Today everywhere you look in Paris, the Mansard roofline predominates, heavily contributing to the character of Paris.
The style became popular world-wide, due to the elegance of the French Court. Empress Eugenie was beautiful, and a stylish woman who set the standards for fashion in the major cities of the world. French food and French interior design were widely considered to be the highest standard that could be achieved by society.
French style architecture was no different, and was used for both public buildings and residences alike, in places as far apart as New York, Canada, and the United States. Even the Hawaiian monarchy used the Mansard style for their Iolani Palace in Honolulu.
The French and English political world had ranged from acrimonious to cool over the centuries, regardless of shared monarchs at certain times of history. Queen Victoria and Emperor Napoleon reached out to one another in the 1850’s with lavish reciprocal State Visits in the 1850’s, with Napoleon III and Eugenie being welcomed to Windsor Castle by the Queen in 1855, and Napoleon III welcoming the Queen and Prince Albert to Paris in a spectacular visit to Versailles, also in 1855. The warm relations between the two countries, supported by the two premier monarchs in the world, caught the imagination of people around the globe, and was celebrated in many ways, including the publishing of sheet music like “The Alliance Polka” in 1855.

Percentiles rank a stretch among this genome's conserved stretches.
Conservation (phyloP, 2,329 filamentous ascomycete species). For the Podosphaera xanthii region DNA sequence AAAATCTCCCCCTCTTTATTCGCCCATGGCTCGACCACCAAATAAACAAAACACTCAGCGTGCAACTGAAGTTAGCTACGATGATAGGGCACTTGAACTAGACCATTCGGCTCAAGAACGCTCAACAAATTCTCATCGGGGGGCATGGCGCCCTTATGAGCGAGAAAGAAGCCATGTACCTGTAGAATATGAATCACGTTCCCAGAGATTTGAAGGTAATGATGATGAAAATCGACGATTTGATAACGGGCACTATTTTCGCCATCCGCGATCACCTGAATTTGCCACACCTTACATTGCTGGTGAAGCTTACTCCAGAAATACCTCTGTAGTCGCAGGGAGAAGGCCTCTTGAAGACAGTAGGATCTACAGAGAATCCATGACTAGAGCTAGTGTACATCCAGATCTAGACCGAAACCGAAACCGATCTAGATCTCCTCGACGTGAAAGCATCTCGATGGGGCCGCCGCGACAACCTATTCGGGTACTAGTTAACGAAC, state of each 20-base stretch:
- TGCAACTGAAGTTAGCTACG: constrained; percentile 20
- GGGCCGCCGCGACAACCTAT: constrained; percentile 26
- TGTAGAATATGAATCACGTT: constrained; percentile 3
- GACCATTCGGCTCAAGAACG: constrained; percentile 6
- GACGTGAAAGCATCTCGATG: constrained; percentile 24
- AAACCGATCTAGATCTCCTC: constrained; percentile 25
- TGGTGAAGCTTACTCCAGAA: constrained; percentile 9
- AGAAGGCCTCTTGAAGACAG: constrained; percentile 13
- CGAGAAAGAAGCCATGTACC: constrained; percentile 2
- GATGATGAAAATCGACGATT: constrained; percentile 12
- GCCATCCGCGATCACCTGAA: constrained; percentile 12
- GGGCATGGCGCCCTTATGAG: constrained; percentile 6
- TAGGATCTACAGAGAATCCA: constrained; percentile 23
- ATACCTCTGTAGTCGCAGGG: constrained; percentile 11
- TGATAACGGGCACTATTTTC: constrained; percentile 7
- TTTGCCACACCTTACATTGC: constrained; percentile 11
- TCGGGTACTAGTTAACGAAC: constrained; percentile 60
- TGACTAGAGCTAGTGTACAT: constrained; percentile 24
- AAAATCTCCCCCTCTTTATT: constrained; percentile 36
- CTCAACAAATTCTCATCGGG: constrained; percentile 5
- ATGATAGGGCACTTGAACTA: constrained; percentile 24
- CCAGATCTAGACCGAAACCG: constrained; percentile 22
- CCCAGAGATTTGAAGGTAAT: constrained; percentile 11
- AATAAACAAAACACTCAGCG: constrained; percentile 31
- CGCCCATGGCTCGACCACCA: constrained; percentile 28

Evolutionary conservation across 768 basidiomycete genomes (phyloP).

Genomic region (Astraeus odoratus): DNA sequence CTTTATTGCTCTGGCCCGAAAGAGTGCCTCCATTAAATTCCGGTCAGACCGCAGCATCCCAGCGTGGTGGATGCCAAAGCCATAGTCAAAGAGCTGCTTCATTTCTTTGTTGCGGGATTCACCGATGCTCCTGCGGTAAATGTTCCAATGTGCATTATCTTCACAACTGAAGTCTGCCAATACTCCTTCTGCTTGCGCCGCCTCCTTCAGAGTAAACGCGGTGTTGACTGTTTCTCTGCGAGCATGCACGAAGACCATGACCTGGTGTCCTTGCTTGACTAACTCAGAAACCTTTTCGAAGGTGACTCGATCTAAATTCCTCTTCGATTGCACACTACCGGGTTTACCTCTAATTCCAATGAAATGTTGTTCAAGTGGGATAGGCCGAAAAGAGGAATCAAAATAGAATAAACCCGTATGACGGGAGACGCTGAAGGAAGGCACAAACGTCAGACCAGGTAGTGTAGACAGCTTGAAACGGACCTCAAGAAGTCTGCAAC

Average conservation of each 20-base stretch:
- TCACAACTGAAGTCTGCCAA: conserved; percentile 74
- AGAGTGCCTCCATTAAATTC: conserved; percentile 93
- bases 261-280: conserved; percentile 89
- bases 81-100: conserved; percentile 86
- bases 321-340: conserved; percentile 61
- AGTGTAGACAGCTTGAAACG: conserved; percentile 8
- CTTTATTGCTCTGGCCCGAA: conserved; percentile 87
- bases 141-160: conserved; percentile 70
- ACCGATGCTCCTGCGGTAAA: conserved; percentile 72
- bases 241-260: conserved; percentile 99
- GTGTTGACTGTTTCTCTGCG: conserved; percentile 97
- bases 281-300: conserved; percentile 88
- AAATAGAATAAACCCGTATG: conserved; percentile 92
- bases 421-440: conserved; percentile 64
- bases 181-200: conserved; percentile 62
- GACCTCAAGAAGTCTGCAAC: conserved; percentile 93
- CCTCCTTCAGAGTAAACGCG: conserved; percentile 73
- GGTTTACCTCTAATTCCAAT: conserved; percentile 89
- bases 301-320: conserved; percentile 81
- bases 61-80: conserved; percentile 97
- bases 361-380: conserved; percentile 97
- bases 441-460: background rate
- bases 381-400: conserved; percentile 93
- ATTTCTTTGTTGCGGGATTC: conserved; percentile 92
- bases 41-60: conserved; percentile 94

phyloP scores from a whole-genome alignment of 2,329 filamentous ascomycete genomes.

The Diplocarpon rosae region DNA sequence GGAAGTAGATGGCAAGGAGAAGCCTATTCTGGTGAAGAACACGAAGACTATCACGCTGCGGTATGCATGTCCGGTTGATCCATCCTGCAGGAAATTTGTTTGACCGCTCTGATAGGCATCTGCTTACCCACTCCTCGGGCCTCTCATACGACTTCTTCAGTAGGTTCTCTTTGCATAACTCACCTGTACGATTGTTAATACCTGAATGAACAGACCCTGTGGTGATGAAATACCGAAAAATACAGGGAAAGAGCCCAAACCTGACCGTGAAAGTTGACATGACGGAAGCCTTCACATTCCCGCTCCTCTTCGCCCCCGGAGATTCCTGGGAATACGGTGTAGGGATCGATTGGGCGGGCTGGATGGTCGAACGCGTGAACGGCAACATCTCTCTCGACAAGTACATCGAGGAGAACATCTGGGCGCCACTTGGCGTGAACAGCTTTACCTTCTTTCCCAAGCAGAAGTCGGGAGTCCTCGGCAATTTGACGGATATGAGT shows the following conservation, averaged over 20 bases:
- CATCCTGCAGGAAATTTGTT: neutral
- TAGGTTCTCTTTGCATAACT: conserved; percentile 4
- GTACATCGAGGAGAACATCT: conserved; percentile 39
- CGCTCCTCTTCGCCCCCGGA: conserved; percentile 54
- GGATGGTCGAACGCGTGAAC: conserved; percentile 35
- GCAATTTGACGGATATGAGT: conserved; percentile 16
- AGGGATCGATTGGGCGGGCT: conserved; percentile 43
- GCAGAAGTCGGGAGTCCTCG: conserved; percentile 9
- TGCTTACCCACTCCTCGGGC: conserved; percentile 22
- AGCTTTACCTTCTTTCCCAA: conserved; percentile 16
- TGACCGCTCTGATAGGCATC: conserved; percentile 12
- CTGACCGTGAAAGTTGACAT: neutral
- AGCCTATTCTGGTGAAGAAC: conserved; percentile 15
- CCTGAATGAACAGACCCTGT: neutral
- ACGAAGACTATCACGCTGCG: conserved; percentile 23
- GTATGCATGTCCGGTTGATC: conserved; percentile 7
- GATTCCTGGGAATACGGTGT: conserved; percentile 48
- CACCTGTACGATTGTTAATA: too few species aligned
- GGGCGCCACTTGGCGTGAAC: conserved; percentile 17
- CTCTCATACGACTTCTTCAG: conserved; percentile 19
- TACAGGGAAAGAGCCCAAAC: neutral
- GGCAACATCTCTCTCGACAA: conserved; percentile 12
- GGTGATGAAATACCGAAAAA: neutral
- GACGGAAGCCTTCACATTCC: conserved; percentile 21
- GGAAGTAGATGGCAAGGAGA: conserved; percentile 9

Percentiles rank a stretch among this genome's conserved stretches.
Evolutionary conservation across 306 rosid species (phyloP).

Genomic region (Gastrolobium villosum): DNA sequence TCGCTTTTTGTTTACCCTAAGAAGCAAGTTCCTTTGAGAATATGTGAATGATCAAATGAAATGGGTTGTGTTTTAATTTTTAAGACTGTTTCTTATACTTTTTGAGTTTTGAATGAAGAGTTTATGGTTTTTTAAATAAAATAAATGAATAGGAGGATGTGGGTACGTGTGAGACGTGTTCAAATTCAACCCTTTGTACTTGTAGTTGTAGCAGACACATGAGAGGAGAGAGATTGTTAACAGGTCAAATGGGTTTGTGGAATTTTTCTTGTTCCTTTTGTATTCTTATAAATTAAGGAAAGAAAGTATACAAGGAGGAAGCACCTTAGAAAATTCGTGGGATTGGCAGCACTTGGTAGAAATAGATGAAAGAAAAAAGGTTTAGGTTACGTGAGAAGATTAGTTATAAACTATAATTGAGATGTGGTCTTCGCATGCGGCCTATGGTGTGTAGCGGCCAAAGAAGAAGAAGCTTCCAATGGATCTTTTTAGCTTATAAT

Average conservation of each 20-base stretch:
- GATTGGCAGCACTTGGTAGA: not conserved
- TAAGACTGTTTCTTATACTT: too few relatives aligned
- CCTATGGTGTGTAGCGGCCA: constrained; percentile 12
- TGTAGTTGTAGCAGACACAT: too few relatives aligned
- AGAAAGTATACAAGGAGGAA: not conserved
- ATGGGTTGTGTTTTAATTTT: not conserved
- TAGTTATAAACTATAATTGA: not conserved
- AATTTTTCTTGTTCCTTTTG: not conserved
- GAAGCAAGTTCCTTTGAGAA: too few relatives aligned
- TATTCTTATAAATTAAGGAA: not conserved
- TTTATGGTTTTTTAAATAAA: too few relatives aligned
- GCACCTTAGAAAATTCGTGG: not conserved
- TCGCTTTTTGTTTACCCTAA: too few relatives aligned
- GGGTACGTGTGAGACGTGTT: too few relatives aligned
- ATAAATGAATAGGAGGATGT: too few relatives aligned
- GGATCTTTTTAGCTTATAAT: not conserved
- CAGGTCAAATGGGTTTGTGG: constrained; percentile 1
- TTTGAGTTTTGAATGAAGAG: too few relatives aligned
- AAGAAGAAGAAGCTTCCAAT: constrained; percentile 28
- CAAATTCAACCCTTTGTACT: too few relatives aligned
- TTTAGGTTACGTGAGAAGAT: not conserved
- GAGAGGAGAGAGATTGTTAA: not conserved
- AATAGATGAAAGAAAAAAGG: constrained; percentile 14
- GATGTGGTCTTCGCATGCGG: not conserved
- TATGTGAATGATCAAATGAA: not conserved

French style in all things was emulated across the globe in fashionable cities. Through the 1850’s and 1860’s the Mansard style was copied, enlarged, and duplicated nearly everywhere. Even after the disastrous Franco-Prussian war in 1870 after which the Emperor and Empress were bounced into exile in England, the fashion for Mansard architecture continued, with public buildings and residences being built in the style, associated as it was with elegance and grace.
The Mansard style of architecture, while dominated by the shape and function of the roofline, was also recognizable by other features that were commonly used in buildings that were built in the style: paired windows, the use of columns, and decorative architraves around windows and doors which, even when built in wood, simulated the ornate stone detailing of the original masonry buildings.